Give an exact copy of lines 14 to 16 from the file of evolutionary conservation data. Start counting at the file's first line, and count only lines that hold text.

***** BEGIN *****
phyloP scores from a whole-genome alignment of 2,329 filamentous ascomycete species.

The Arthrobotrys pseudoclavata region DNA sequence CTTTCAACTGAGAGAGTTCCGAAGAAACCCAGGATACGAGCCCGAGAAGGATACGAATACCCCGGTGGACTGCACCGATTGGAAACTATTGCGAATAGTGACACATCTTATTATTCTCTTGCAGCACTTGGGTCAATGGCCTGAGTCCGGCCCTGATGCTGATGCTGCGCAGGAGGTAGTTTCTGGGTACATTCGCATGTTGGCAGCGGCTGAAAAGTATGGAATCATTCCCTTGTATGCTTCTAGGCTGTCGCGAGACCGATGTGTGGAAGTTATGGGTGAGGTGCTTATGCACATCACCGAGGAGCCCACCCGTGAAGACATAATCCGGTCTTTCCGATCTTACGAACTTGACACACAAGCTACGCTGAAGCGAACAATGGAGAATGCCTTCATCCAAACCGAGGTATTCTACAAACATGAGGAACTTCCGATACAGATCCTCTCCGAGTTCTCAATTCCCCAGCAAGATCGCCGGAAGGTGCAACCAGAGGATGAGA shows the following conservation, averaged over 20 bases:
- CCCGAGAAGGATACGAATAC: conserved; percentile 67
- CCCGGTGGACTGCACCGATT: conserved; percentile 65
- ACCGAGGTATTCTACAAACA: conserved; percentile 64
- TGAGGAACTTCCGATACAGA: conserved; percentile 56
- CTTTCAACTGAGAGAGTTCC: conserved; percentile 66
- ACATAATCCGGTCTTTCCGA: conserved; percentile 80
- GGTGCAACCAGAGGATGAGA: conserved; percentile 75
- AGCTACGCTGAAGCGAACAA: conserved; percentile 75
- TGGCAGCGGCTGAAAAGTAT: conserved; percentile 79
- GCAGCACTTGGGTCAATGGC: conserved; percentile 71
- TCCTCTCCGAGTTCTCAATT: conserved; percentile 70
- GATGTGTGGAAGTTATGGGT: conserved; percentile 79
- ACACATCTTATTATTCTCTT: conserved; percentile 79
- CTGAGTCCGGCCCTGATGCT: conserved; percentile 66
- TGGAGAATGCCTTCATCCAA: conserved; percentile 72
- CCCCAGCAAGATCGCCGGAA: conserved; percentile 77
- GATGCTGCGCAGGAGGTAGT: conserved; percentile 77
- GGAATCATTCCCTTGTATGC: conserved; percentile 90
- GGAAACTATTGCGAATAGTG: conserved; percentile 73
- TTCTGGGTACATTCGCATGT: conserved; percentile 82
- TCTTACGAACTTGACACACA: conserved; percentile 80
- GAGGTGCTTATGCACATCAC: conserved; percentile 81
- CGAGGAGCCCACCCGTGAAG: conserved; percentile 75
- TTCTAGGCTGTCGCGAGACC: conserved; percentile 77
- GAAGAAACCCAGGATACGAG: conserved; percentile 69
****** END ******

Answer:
- GATGTGTGGAAGTTATGGGT: conserved; percentile 79
- ACACATCTTATTATTCTCTT: conserved; percentile 79
- CTGAGTCCGGCCCTGATGCT: conserved; percentile 66